I typically prefer the term "rest energy" to "rest mass" when describing systems of more than one particle. If you have an ideal gas in a stationary container, and you heat it up it will gain energy. The hot gas will have greater inertia and gravitation, but, there are the same number of particles in the gas as before (i.e. no more matter has been created). "Mass" is commonly understood to be a property of matter, while "energy" is easier to understand as a property of a system and I believe this is a source of confusion here.

A simple example is the photon pair created after anihlation of an electron and a positron. The two photons together have the same energy (converted from matter to radiation) as the original electron and positron, but does it make sense to say that together they have mass? I believe that while it is technically correct it is confusing.

17. Apr 14, 2008

### eoghan

Thanks to everybody

18. Apr 14, 2008

### DrGreg

That is correct. "The rest mass cannot change" is not true. "The rest mass is invariant" is true. "Invariant" has a specific meaning: it means that different inertial observers calculate the same value at a particular event (location+time). It does not mean the value cannot change over time. Such a value would be described as "conserved" rather than "invariant". So rest mass is always invariant but not always conserved.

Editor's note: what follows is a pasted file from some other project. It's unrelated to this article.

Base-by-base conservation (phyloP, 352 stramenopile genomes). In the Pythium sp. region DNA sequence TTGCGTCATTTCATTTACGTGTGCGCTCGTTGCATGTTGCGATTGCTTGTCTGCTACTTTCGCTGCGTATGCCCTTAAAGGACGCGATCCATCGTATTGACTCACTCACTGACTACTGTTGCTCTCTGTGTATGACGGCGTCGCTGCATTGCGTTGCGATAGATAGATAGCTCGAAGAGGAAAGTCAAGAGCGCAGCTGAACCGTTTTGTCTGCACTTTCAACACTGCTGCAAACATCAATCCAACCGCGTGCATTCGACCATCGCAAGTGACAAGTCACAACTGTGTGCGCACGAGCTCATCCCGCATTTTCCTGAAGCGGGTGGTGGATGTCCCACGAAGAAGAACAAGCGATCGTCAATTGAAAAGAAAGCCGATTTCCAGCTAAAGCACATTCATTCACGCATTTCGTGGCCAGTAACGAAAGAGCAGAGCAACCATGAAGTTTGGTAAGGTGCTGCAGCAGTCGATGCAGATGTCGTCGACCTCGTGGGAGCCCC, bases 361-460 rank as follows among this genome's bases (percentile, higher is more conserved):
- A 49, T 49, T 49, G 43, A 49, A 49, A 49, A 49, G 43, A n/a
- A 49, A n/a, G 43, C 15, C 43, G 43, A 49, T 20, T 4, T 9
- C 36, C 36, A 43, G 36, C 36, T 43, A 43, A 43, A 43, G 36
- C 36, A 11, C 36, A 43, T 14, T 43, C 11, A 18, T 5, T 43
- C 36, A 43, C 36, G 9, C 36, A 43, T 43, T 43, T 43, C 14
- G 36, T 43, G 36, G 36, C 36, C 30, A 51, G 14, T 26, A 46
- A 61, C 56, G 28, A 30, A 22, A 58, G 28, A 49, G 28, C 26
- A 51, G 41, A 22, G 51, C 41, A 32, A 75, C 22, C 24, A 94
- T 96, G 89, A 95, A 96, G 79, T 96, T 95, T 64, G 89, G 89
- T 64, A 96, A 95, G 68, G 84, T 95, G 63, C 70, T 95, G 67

(When talking about large bodies [or a system of particles] rather than a single point particle, it's probably better to refer to "invariant mass" rather than "rest mass", to avoid any confusion over spinning or internal motion. Or you could take DaleSpam's approach and call it "rest energy".)

19. Apr 14, 2008

### Disgod

You can sort of transform some mass into energy. It is possible to make a fusion reactor, but it is extremely inefficient and the amount of energy you get out of compared to how much you need to put in, is tiny.